appropriate if the service is satisfactory. Airport porters expect
Rp.2,000,- for a small bag and Rp.3,000,- for bags weighing more
than 20 kg. Tipping taxi and hire-car drivers is not mandatory,
but if service has been satisfactory a basic Rp.1,000,- tip is
sufficient for a taxi driver. Hirecar drivers would normally expect
a larger tip.
Australian Consulate (Includes
Canada, N.Zealand, UK, Papua New Guinea), Jl. Prof. Yamin No.4,
Denpasar.P.O. Box 243, Phone 235092, Fax 231990
Consular Agent of France, Jl. Bypass Ngurah Rai No.35X, Sanur. Phone
285485 Fax 285485
Consular Agent of the United States of America, Jl. Hayam Wuruk
No.188 (Near the Renon Roundabout) Denpasar. Phone 233605 Fax 222426
Consular Agent of the Netherlands , Jl. Imam Bonjol No.599, Kuta,
P.O Box 377 Denpasar, Phone 751517 Fax 752777
Consular Agent of Switzerland & Austria, Swiss Restaurant, Jl.
Pura Bagus Teruna, Legian Kaja, Phone 751735 Fax 754457
Honorary Consul of Finland & Sweden , Segara Village Hotel, Jl.
Segara Ayu, 80228. Phone 288407-8, 288021 Sanur
Honorary Consul of Germany, Jl. Pantai Karang No.17, Sanur, P.O. Box
158 Denpasar, Phone 288535 Fax. 288826
Honorary Consul of Norway & Denmark, Mimpi Resort Jimbaran,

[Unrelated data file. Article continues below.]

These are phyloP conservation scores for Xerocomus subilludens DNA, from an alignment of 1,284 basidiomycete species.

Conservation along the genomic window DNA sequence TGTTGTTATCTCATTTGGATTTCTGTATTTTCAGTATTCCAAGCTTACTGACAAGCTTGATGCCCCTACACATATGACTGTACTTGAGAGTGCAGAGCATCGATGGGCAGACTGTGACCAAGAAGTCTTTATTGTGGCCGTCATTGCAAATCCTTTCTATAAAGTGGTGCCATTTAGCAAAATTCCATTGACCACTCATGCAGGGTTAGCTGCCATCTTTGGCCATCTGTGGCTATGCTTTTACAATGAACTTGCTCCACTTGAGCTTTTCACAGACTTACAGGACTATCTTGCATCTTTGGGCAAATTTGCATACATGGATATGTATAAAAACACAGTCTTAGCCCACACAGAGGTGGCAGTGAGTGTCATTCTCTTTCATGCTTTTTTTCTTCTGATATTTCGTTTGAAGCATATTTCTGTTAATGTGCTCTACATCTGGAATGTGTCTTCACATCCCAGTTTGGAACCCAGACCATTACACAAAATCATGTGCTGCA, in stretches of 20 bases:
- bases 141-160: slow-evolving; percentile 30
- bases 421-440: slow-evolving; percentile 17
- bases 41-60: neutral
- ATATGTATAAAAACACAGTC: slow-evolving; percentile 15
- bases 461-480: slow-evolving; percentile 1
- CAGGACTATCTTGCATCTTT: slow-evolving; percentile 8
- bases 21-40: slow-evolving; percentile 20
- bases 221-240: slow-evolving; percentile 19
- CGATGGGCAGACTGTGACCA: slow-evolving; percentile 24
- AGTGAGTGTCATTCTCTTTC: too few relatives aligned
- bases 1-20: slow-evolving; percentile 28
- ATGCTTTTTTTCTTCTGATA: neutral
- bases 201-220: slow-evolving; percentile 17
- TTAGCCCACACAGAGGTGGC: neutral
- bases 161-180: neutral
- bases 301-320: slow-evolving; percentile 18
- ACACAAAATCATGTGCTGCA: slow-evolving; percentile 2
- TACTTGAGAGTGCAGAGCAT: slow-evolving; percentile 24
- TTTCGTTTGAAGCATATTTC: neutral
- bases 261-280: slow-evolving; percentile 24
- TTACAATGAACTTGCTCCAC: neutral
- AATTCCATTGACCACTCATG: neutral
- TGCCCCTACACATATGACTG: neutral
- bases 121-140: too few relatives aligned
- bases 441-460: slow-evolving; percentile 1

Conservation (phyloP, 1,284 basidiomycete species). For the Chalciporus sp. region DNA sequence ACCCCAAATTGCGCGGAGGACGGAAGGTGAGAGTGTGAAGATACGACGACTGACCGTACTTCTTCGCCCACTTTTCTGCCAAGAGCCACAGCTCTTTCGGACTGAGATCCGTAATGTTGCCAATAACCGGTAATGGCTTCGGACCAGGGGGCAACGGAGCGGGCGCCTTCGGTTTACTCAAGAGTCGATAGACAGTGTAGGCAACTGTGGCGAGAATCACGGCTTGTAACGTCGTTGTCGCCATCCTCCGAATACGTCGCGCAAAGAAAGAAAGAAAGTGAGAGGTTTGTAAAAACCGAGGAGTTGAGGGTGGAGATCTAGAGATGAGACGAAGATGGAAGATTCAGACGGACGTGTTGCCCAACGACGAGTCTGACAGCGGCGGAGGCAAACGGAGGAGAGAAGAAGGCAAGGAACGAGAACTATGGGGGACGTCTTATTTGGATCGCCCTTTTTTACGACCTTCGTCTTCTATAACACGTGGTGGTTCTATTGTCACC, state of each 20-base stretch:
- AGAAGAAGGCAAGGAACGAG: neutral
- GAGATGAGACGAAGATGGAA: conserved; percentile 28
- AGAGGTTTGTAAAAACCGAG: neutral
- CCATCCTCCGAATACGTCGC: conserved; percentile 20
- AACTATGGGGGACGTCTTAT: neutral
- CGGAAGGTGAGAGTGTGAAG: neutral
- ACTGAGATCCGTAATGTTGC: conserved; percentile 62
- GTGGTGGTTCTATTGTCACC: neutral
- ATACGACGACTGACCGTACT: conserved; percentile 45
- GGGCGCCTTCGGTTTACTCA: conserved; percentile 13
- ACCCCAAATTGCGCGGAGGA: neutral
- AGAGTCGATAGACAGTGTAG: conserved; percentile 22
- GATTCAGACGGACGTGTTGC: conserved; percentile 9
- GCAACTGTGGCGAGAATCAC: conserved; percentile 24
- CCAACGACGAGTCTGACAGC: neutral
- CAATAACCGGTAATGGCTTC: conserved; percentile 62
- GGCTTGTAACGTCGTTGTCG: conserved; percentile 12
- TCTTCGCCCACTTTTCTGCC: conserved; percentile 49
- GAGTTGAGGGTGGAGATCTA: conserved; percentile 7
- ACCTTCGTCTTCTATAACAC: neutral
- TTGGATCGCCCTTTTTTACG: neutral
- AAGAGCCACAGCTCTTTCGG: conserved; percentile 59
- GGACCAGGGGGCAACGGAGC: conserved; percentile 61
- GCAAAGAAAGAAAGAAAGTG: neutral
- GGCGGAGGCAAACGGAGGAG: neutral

Kuta-Denpasar 80361, Phone 701070, Fax 701 072-074
Japanese Consulate, Jl. Raya Puputan, Renon, Denpasar. Phone 227628
Fax 231308, Mexican Consulate, Astina Tours, Jl. Hayam Wuruk No. 8
Denpasar. Phone 223552, Fax 231740
Italian Consulate, Lotus Enterprise Building, Jl. By Pass Ngurah Rai,
Jimbaran, Ph./Fax. 701005
Ansett Australia: Grand Bali Beach Hotel, Sanur. Ph. 289635 Fax.
Bouraq indonesia : Kompleks Sudirman Agung Blok A 47-48, Jl.PB
Sudirman Denpasar, Ph. 241397
Cathay Pacific: Grand Bali Beach Hotel, Sanur. Ph. 28600,
Continental Micronesia: Grand Bali Beach Hotel, Sanur, Ph. 287774,
EVA Air: Wisti Sabha Administration Building, Ground Floor, Room
No.4 Ngurah Rai Airport. Ph. 751011 ext 1638; Fax. 756488,
Garuda Indonesia: Grand Bali Beach Hotel. Ph. 288243, or at Natour
Kuta Beach. Ph. 751179, or at Nusa Dua. Ph. 771864, 771444,
Lauda Air : Gedung PAJ Jln. By Pass Ngurah Rai - Tuban Ph. 758686
Malaysia Airlines : Grand Bali Beach Hotel. Ph.285071-73, 288716; or
at Ngurah Rai Airport. Ph.756132
Merpati : Jln. Melati No. 51, Denpasar Ph. 235358
Qantas : Grand Bali Beach Hotel, Sanur. Ph.288331-3 or at Ngurah Rai
Airport. Ph.288824, 288823, or at Kertha Wijaya Shopping Centre, Ph.
Singapore Airlines: Jl. Dewi Sartika No.88, Denpasar Ph. 261666, 26169,
Thai Airways: Wisti Sabha Building, 2nd Floor Room 19, Ngurah Rai
Airport or Grand Bali Beach Hotel, Ph.754856,
Royal Brunei Airlines : Wisti Sabha Building, Ngurah Rai Airport.
China Airlines: Wisti Sabha Building, 2nd Floor Room 19, Ngurah Rai
Airport. Ph. 754856,
Japan airlines : Grand Bali Beach Hotel, Ph. 287576 - 287577
The Department of Tourism (Bali) has six Information Centres where
booklets and brochures can be obtained free of charge. Addresses :
Ngurah Rai International Airport, Tuban, Phone : (0361) 751011,
Bina Wisata Ubud, next to the Village Head's office in Ubud.,
Government Tourist Information Centre, Jl. Bunisari 36B, Kuta, Bali
Government Tourism Office, Jl. S. Parman Niti Mandala, Denpasar,
Phone : (0362) 222387, Buleleng Government Tourism Office, Jl.
Veteran 23, Singaraja, Phone: (0361) 225141, Tourist Information
Centre, Kaliasem, Lovina Beach.